Algeria and Morocco share the world’s longest closed land border.
Rabat – The Algerian government has reportedly deported a group of 20 Moroccan craftsmen amid the COVID-19 crisis.
Moroccan newspaper Al Alam reported that Algerian authorities sent the Moroccans across the closed border between the two countries. The authorities allegedly left the craftsmen in the Jerada region and south of Oujda, in eastern Morocco.
Administrative and security authorities were surprised to find 12 people at the entrance into Oujda, the newspaper added.
After interrogations, the 12 Moroccan nationals said Algeria expelled them, and they had to walk 31 kilometers to reach the city, the newspaper reported.
Others joined the first 12 men, arriving the next day.
The craftsmen worked in several cities in Algeria.
The Algerian consulates in Rabat and Casablanca did not respond to telephone calls for a statement. Staff at the Algerian embassy could not confirm the allegations, telling Morocco World News to call back on Monday. “Today is Friday and nobody is available,” he said.
Algeria’s motivation behind the deportations remains unclear.
With 25 deaths from the coronavirus, Algeria has the highest number of COVID-19 deaths in Africa. The country has 367 confirmed cases, more cases than all African countries except South Africa and Egypt. Countries across the world are enforcing restrictions on domestic and international travel to limit the spread of the highly contagious pandemic.
Morocco, with 275 cases, has the third most coronavirus cases in Africa and 11 deaths. Morocco suspended all international flights earlier this month and entered a state of emergency with strong restrictions on any travel on March 20.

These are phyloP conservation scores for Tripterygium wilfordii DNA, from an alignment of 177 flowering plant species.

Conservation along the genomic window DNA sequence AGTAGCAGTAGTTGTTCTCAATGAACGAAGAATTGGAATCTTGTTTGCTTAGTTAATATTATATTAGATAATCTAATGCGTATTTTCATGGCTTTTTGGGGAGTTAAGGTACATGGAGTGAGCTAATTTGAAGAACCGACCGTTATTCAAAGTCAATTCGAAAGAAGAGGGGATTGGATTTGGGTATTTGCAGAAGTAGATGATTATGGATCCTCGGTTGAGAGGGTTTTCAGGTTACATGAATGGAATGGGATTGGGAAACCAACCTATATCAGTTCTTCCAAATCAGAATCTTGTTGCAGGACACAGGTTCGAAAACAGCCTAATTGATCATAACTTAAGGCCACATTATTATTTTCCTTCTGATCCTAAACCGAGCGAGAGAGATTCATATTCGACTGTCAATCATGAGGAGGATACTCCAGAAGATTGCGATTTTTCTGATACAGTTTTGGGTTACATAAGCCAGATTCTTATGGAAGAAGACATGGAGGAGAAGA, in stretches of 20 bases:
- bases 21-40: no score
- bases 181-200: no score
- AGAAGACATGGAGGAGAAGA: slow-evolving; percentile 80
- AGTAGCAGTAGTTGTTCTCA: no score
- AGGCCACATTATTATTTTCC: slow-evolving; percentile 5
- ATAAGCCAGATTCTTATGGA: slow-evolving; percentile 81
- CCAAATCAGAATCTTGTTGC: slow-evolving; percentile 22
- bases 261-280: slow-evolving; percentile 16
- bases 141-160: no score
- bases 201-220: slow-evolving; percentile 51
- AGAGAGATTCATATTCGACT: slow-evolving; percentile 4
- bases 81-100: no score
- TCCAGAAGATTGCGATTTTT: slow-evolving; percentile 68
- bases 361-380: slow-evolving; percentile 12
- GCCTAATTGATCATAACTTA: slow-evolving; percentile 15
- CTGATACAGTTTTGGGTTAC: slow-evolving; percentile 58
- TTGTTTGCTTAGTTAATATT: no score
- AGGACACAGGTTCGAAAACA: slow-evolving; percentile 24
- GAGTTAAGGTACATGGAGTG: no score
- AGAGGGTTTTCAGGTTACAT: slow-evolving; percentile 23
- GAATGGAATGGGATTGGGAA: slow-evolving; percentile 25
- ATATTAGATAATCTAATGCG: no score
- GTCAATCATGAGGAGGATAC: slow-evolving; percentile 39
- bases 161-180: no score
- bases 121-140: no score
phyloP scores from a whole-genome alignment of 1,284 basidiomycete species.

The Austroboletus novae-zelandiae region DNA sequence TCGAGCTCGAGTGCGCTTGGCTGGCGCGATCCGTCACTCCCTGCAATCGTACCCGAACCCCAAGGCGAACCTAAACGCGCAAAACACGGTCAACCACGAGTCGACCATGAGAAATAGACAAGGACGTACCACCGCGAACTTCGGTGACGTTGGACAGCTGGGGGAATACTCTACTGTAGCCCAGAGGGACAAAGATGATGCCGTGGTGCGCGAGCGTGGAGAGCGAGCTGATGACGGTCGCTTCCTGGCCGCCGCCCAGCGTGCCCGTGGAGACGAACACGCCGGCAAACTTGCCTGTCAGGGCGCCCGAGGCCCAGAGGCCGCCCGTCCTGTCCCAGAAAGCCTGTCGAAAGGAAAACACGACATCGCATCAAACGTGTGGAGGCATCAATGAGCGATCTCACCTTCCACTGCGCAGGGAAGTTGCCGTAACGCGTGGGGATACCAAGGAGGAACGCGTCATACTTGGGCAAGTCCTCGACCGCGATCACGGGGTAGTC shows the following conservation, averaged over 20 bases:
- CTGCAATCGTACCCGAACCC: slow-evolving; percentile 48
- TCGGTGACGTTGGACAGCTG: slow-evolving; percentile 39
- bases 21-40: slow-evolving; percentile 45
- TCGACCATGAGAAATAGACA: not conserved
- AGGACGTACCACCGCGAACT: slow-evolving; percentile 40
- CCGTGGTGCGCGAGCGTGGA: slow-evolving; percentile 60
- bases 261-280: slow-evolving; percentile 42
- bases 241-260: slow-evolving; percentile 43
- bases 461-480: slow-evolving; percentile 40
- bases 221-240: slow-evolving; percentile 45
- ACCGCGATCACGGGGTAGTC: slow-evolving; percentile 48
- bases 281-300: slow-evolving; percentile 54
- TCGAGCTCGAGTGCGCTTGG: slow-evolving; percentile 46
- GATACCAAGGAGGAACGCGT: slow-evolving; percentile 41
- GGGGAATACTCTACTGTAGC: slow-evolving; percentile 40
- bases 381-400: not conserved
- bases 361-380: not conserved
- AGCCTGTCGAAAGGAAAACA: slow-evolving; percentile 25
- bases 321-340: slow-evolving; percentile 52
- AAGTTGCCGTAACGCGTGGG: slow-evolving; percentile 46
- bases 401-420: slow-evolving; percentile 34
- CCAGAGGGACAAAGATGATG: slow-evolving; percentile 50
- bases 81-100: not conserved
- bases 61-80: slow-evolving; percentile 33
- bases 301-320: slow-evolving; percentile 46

A video of a Moroccan national in Algeria asking for King Mohammed VI’s intervention to help him get home to Morocco has gone viral.
“We have been here for hours. The Algerian authorities told us that they cannot do anything for us and that we need to seek help from Moroccan authorities and our King. We want to return home. We don’t want to die outside of our homeland,” he said.
Algeria and Morocco have a history of tense relations and clashes due to a border demarcation rift and the Western Sahara conflict.
The border between the two states has been closed since 1994 after Morocco imposed visa regulations on Algerians in the wake of the Asni terrorist attack in Marrakech.
Algeria has also challenged Morocco’s territorial integrity and sovereignty over Western Sahara, sheltering and financing the breakaway group Polisario.